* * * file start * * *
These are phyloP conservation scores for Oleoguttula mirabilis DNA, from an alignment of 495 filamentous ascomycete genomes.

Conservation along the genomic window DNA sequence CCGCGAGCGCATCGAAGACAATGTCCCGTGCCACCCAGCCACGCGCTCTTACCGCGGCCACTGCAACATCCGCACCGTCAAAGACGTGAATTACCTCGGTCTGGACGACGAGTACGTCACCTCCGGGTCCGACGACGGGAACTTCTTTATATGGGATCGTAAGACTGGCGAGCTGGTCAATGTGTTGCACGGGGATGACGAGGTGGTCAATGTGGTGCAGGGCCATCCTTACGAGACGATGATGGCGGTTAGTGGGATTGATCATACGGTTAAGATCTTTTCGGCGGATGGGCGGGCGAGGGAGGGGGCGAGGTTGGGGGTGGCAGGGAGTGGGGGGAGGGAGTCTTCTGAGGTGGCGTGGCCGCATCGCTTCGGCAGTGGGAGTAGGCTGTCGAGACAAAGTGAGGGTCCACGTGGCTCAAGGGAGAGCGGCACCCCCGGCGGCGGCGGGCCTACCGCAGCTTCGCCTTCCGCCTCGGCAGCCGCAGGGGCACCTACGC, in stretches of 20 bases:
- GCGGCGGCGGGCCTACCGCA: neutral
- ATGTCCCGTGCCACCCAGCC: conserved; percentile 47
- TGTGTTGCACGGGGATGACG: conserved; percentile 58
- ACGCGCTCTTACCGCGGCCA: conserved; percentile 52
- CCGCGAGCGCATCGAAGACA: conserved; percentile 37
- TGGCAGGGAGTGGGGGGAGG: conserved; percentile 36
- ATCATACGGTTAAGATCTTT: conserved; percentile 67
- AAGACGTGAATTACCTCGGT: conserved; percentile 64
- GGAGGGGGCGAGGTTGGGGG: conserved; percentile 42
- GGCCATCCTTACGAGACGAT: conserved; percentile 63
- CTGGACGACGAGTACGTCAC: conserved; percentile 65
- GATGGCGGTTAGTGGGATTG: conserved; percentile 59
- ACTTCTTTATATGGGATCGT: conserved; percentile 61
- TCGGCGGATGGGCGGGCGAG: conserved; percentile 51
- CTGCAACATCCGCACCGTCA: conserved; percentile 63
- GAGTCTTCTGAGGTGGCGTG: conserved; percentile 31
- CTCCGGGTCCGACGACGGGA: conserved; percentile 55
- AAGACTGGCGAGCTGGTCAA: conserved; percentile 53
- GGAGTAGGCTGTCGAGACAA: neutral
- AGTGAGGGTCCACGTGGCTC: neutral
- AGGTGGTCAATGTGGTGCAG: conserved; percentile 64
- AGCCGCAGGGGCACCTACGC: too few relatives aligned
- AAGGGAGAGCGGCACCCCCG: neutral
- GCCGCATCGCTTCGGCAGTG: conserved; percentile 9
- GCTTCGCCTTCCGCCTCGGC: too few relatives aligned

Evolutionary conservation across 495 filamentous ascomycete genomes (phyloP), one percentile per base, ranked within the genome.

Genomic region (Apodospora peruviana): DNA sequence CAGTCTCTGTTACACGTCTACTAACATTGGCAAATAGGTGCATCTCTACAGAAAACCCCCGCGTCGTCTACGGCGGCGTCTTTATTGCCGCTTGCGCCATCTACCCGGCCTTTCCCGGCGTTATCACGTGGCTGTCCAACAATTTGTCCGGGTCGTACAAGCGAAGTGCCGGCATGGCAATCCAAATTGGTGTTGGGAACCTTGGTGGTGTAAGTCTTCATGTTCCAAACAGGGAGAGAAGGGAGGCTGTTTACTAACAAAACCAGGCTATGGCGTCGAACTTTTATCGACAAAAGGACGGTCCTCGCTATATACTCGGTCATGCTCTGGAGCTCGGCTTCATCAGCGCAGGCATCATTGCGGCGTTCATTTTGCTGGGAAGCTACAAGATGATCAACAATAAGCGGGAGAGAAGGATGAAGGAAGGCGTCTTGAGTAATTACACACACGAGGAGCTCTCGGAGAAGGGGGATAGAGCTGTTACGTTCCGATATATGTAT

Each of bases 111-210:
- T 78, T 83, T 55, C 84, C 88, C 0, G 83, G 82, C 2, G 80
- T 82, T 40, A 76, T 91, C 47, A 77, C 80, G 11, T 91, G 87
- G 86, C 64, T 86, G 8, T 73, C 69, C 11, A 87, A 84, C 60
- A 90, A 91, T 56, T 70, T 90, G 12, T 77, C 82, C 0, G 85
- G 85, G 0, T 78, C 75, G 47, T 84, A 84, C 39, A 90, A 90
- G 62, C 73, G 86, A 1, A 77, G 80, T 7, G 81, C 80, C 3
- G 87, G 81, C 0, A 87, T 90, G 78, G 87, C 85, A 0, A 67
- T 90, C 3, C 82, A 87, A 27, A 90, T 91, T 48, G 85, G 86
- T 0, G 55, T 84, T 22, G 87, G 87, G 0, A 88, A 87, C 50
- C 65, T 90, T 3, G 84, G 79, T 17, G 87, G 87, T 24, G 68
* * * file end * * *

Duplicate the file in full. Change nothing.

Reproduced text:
These are phyloP conservation scores for Oleoguttula mirabilis DNA, from an alignment of 495 filamentous ascomycete genomes.

Conservation along the genomic window DNA sequence CCGCGAGCGCATCGAAGACAATGTCCCGTGCCACCCAGCCACGCGCTCTTACCGCGGCCACTGCAACATCCGCACCGTCAAAGACGTGAATTACCTCGGTCTGGACGACGAGTACGTCACCTCCGGGTCCGACGACGGGAACTTCTTTATATGGGATCGTAAGACTGGCGAGCTGGTCAATGTGTTGCACGGGGATGACGAGGTGGTCAATGTGGTGCAGGGCCATCCTTACGAGACGATGATGGCGGTTAGTGGGATTGATCATACGGTTAAGATCTTTTCGGCGGATGGGCGGGCGAGGGAGGGGGCGAGGTTGGGGGTGGCAGGGAGTGGGGGGAGGGAGTCTTCTGAGGTGGCGTGGCCGCATCGCTTCGGCAGTGGGAGTAGGCTGTCGAGACAAAGTGAGGGTCCACGTGGCTCAAGGGAGAGCGGCACCCCCGGCGGCGGCGGGCCTACCGCAGCTTCGCCTTCCGCCTCGGCAGCCGCAGGGGCACCTACGC, in stretches of 20 bases:
- GCGGCGGCGGGCCTACCGCA: neutral
- ATGTCCCGTGCCACCCAGCC: conserved; percentile 47
- TGTGTTGCACGGGGATGACG: conserved; percentile 58
- ACGCGCTCTTACCGCGGCCA: conserved; percentile 52
- CCGCGAGCGCATCGAAGACA: conserved; percentile 37
- TGGCAGGGAGTGGGGGGAGG: conserved; percentile 36
- ATCATACGGTTAAGATCTTT: conserved; percentile 67
- AAGACGTGAATTACCTCGGT: conserved; percentile 64
- GGAGGGGGCGAGGTTGGGGG: conserved; percentile 42
- GGCCATCCTTACGAGACGAT: conserved; percentile 63
- CTGGACGACGAGTACGTCAC: conserved; percentile 65
- GATGGCGGTTAGTGGGATTG: conserved; percentile 59
- ACTTCTTTATATGGGATCGT: conserved; percentile 61
- TCGGCGGATGGGCGGGCGAG: conserved; percentile 51
- CTGCAACATCCGCACCGTCA: conserved; percentile 63
- GAGTCTTCTGAGGTGGCGTG: conserved; percentile 31
- CTCCGGGTCCGACGACGGGA: conserved; percentile 55
- AAGACTGGCGAGCTGGTCAA: conserved; percentile 53
- GGAGTAGGCTGTCGAGACAA: neutral
- AGTGAGGGTCCACGTGGCTC: neutral
- AGGTGGTCAATGTGGTGCAG: conserved; percentile 64
- AGCCGCAGGGGCACCTACGC: too few relatives aligned
- AAGGGAGAGCGGCACCCCCG: neutral
- GCCGCATCGCTTCGGCAGTG: conserved; percentile 9
- GCTTCGCCTTCCGCCTCGGC: too few relatives aligned

Evolutionary conservation across 495 filamentous ascomycete genomes (phyloP), one percentile per base, ranked within the genome.

Genomic region (Apodospora peruviana): DNA sequence CAGTCTCTGTTACACGTCTACTAACATTGGCAAATAGGTGCATCTCTACAGAAAACCCCCGCGTCGTCTACGGCGGCGTCTTTATTGCCGCTTGCGCCATCTACCCGGCCTTTCCCGGCGTTATCACGTGGCTGTCCAACAATTTGTCCGGGTCGTACAAGCGAAGTGCCGGCATGGCAATCCAAATTGGTGTTGGGAACCTTGGTGGTGTAAGTCTTCATGTTCCAAACAGGGAGAGAAGGGAGGCTGTTTACTAACAAAACCAGGCTATGGCGTCGAACTTTTATCGACAAAAGGACGGTCCTCGCTATATACTCGGTCATGCTCTGGAGCTCGGCTTCATCAGCGCAGGCATCATTGCGGCGTTCATTTTGCTGGGAAGCTACAAGATGATCAACAATAAGCGGGAGAGAAGGATGAAGGAAGGCGTCTTGAGTAATTACACACACGAGGAGCTCTCGGAGAAGGGGGATAGAGCTGTTACGTTCCGATATATGTAT

Each of bases 111-210:
- T 78, T 83, T 55, C 84, C 88, C 0, G 83, G 82, C 2, G 80
- T 82, T 40, A 76, T 91, C 47, A 77, C 80, G 11, T 91, G 87
- G 86, C 64, T 86, G 8, T 73, C 69, C 11, A 87, A 84, C 60
- A 90, A 91, T 56, T 70, T 90, G 12, T 77, C 82, C 0, G 85
- G 85, G 0, T 78, C 75, G 47, T 84, A 84, C 39, A 90, A 90
- G 62, C 73, G 86, A 1, A 77, G 80, T 7, G 81, C 80, C 3
- G 87, G 81, C 0, A 87, T 90, G 78, G 87, C 85, A 0, A 67
- T 90, C 3, C 82, A 87, A 27, A 90, T 91, T 48, G 85, G 86
- T 0, G 55, T 84, T 22, G 87, G 87, G 0, A 88, A 87, C 50
- C 65, T 90, T 3, G 84, G 79, T 17, G 87, G 87, T 24, G 68